I then received submissions on behalf of the Church of England regarding any prevention of future deaths report. These submissions impressed upon me that referrals to child protection and safeguarding professionals must not be reduced and urged me not to include any concerns that may be taken as a criticism of clerics or staff for not filtering or verifying allegation.

“The aim of making this submission to the Coroner” the response continues “was not to deflect criticism away from clergy or staff if they had acted inappropriately. It was made in the context of the IICSA recommendations and in the light of existing House of Bishop’s Guidance to the clergy that state that clergy must refer all safeguarding concerns or allegations to the Diocesan Safeguarding Team in the first instance and in any event within 24 hours (see 6, above). This is to ensure untrained clergy are not investigating or using their own judgement, and to establish consistency of process”.

In relation to the issue of parish files untrained clergy were indeed asked to investigate and use their own judgement, and we might add be damned if the process went wrong. Furthermore we are all asked to use judgement in matters of safeguarding. Why is training offered if it does not include the vital factor of knowing in so many instances what might be a safeguarding issue. References were made to Fr Alan being seen having dinner with a group of men. Is the diocese of London suggesting that this is a safeguarding concern? Are clergy viewed as so stupid that they are unable to judge what should be brought forward as a safeguarding concern and what should not be? There is always a filtering of any information or knowledge in the sense that it forms the basis of whether or not it is a matter for concern. I have had many conversations in fact with Safeguarding Professionals when I was unsure of whether something should be reported and indeed such professionals are used to discussing different types of responses. They have always been helpful and very often concur with a course of action. Keeping a note, sharing information etc.

In the letter to clergy by the Bishop of London following the Coroner’s report it is of regret that her tone, as is so often the case with church statements, address the clergy as if we have never heard of safeguarding. We in fact live with it all the time. When we open our doors we balance the risk of welcome with the demands of welcoming some very challenging people. Of course the easiest option is to keep the doors shut. My own view is that I take safeguarding so seriously that I no longer have confidence in the diocese or the Church of England having its own safeguarding departments or professionals. We should be able to refer to local authority safeguarding and I now trust secular, totally separate and independent safeguarding far more than what the Coroner’s report revealed about the culture we live with. When the Bishop of London directed the churches be closed at the beginning of the pandemic the then Head of diocesan safeguarding was asked about such things as food banks in churches and safeguarding implications. “Refer to local authorities” she advised. If that advice could be given then, why not all the time?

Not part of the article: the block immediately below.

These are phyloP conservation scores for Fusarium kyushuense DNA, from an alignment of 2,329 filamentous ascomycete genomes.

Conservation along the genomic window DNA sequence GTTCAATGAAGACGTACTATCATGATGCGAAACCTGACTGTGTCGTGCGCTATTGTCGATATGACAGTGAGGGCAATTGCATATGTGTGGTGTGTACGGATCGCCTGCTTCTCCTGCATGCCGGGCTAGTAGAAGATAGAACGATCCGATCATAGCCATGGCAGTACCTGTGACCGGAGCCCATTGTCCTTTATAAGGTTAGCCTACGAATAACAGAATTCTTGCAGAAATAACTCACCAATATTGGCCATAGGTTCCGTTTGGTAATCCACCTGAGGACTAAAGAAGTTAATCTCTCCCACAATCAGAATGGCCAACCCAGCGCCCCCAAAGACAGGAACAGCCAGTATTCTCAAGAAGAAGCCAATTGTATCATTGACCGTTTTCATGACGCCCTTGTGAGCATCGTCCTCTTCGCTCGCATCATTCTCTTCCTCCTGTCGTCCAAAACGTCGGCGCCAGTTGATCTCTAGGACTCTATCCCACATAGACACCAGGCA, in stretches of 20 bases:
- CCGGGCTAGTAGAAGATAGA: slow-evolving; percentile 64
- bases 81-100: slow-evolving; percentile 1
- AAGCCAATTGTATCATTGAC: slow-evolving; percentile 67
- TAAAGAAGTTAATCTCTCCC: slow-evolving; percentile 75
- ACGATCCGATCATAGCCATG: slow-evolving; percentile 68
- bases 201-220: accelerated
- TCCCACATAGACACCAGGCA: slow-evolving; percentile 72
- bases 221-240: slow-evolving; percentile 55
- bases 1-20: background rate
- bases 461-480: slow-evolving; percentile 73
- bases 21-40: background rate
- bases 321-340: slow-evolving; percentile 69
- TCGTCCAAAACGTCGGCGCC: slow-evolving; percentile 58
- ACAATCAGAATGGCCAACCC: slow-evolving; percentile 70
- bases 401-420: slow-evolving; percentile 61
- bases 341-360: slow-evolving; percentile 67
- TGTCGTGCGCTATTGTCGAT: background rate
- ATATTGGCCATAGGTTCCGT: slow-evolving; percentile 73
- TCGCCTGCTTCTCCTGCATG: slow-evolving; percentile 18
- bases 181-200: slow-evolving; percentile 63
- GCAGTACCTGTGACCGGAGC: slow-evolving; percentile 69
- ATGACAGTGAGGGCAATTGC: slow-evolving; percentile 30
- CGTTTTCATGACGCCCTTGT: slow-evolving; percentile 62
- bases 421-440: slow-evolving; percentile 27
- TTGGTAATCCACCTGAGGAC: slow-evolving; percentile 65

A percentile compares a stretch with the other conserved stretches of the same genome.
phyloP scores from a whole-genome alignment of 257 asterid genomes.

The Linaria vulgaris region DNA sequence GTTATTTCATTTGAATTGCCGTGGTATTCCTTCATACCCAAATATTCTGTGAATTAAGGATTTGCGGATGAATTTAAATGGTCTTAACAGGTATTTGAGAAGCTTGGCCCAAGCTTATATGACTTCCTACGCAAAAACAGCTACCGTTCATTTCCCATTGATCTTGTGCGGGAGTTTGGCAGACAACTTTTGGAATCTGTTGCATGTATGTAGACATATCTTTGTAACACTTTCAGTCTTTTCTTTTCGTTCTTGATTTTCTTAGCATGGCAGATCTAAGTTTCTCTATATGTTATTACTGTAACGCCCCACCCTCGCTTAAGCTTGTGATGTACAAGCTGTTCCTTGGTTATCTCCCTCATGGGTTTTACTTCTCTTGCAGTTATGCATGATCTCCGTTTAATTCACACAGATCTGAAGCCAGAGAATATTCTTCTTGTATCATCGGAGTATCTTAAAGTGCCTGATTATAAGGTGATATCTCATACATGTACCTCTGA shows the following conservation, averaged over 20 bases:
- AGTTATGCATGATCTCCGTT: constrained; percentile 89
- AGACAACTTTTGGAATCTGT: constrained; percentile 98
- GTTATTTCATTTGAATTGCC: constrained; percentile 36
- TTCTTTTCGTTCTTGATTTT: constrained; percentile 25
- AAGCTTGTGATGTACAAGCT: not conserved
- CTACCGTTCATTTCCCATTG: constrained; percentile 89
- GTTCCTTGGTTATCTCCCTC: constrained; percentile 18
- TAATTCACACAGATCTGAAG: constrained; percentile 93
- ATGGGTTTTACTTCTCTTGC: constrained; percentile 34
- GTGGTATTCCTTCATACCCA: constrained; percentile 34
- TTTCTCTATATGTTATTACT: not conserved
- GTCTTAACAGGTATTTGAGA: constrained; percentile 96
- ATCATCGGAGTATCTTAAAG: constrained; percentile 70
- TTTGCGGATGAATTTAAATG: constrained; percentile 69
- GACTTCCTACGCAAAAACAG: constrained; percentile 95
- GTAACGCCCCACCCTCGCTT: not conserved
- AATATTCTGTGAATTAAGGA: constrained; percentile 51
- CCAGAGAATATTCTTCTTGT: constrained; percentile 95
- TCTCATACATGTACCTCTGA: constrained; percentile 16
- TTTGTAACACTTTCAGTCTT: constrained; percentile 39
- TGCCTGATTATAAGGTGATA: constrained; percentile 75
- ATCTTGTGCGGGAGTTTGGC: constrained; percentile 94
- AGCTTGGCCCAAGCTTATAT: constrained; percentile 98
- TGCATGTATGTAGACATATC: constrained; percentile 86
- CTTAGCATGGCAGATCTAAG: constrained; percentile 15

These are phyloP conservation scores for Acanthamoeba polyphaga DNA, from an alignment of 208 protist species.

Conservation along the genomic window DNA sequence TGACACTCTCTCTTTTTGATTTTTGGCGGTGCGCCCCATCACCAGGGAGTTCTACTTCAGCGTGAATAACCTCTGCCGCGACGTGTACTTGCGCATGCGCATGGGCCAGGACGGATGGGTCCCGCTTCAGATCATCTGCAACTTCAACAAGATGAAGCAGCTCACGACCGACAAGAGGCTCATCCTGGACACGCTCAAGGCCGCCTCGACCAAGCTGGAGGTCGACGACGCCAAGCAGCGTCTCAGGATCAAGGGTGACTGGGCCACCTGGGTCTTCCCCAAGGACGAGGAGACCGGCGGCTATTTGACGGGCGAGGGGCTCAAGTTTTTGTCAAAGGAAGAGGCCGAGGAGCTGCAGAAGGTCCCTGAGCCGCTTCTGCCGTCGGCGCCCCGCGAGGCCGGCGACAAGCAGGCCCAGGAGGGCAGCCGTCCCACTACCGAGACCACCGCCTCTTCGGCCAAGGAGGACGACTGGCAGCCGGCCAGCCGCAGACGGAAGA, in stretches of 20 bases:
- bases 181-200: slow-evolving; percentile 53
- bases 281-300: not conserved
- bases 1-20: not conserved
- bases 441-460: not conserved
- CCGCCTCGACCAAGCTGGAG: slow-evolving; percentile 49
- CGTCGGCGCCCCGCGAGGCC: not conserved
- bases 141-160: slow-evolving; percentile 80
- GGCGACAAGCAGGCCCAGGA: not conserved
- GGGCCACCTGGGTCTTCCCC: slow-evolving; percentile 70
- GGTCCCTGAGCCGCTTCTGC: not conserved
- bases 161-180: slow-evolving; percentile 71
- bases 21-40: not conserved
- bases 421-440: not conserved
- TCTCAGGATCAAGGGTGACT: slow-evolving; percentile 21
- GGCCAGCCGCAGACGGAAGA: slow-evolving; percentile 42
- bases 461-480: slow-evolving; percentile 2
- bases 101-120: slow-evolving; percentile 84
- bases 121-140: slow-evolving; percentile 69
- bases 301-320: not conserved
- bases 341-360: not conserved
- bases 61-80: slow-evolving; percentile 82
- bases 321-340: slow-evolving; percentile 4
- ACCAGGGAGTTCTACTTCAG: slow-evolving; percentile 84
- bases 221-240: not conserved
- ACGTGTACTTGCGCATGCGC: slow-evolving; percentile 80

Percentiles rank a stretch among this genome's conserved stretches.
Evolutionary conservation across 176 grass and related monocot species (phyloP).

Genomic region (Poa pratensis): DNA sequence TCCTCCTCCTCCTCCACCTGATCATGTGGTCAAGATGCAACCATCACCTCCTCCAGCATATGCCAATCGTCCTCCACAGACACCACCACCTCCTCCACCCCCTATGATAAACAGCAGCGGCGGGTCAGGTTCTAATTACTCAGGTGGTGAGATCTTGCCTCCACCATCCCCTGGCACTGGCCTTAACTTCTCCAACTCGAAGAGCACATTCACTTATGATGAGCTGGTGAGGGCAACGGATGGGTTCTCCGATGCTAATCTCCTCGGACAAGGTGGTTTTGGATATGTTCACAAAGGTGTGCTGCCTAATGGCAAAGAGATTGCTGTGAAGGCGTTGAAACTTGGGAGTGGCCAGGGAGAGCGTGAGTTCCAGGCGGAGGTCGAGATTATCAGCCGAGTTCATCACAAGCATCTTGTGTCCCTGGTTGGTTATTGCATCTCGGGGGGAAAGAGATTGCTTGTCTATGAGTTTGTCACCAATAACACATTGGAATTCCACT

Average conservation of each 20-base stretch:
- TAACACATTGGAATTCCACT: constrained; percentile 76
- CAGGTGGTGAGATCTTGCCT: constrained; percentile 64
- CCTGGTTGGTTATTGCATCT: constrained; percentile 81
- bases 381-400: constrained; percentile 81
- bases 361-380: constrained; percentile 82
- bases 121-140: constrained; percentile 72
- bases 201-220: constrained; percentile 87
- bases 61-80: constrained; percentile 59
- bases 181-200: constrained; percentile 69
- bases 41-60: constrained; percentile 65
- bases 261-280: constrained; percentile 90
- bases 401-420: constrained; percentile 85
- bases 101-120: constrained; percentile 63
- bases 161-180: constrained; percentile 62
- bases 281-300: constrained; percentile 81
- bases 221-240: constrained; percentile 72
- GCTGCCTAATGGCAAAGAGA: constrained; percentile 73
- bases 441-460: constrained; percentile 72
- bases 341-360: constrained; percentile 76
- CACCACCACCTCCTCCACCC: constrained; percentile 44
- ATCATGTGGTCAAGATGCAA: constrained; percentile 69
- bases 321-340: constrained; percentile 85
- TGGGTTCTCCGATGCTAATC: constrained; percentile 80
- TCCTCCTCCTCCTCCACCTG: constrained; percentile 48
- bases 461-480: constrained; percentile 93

For the House of Bishops and College of Bishops in the diocese of London (who must be aware of the culture they are responsible for) it would be timely to reflect on this prayer. From the Book of Common Prayer it is said when a newly consecrated bishop receives, from the Archbishop, the Holy Bible.

Be to the flock of Christ a shepherd, not a wolf; feed them, devour them not. Hold up the weak, heal the sick, bind up the broken, bring again the outcasts, seek the lost. Be so merciful, that ye be not too remiss; so minister discipline, that you forget not mercy: that when the chief Shepherd shall appear ye may receive the never-fading crown of glory; through Jesus Christ our Lord. Amen.

We need shepherds, rather than reports, to restore trust. The response of the diocese and Lambeth Palace does not even begin to answer the questions that surround the case of Fr Griffin. ‘Quis custodiet ipsos custodes?‘ asked Juvenal. If you ask who guards the guards the best response and answer is to change the guards. The time is right for a changing of the guard, or more accurately, the changing of shepherds.

The Rev’d David Ackerman
The Parish of St John the Evangelist at Kensal Green